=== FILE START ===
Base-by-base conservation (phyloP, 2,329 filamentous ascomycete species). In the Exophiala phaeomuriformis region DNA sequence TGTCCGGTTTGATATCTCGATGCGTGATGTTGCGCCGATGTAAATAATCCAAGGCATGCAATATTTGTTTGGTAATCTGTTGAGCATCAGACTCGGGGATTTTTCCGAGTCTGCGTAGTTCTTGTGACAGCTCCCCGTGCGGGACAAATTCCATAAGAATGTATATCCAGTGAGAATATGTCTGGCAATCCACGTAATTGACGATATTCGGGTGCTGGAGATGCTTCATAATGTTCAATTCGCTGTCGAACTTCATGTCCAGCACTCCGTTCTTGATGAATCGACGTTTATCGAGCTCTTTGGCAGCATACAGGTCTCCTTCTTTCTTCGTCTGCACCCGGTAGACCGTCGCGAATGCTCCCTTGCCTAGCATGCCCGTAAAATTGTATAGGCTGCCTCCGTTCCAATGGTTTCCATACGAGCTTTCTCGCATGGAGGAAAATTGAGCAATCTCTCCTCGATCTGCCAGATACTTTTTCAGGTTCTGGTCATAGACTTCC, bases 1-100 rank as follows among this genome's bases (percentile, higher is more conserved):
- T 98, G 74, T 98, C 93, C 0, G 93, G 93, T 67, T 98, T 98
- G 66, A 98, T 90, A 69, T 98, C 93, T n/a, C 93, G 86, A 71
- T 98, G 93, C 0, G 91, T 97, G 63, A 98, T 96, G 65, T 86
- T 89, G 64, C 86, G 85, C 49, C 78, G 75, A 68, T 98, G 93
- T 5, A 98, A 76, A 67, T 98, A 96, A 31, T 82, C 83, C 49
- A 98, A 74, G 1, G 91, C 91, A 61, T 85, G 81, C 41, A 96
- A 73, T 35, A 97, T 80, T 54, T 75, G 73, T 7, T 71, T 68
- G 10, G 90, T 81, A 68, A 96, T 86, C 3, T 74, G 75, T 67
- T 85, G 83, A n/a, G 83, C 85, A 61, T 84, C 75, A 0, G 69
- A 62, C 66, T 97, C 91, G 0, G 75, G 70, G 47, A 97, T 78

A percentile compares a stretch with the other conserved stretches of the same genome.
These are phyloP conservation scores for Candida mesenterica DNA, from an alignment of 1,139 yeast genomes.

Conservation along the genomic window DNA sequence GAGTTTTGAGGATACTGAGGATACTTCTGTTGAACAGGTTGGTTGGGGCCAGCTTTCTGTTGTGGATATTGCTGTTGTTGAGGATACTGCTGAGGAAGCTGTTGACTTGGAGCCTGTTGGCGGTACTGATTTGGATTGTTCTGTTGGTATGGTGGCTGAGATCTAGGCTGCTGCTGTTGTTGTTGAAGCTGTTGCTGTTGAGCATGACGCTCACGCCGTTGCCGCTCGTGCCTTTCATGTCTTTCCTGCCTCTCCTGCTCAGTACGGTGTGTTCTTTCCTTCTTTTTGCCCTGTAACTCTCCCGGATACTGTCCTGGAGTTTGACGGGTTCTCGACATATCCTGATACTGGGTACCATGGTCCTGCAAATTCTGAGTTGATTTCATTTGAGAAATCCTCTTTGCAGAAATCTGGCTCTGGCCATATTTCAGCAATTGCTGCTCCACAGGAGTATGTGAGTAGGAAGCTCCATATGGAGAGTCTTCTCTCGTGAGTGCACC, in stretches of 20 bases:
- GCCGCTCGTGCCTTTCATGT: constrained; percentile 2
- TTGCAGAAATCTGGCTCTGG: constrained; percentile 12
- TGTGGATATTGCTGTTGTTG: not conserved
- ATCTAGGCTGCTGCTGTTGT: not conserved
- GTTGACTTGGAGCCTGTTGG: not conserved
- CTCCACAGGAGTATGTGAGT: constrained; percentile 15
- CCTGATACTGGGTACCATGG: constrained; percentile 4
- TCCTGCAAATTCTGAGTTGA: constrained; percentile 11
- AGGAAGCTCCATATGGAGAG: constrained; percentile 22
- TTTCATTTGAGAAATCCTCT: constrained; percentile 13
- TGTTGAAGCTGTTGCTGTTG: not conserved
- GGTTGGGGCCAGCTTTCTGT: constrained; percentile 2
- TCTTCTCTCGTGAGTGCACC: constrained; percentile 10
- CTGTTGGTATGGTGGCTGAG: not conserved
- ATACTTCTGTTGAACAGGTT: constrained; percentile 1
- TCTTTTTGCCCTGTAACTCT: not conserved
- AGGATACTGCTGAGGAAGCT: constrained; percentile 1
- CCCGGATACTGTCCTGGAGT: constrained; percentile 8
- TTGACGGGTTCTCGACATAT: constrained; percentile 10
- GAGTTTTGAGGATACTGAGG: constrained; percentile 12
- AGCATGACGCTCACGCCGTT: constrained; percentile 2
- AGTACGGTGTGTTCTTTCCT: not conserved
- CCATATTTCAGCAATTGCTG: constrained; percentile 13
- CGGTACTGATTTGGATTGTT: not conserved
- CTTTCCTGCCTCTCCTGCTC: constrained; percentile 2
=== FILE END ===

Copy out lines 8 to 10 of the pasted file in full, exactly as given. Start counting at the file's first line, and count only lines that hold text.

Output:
- A 73, T 35, A 97, T 80, T 54, T 75, G 73, T 7, T 71, T 68
- G 10, G 90, T 81, A 68, A 96, T 86, C 3, T 74, G 75, T 67
- T 85, G 83, A n/a, G 83, C 85, A 61, T 84, C 75, A 0, G 69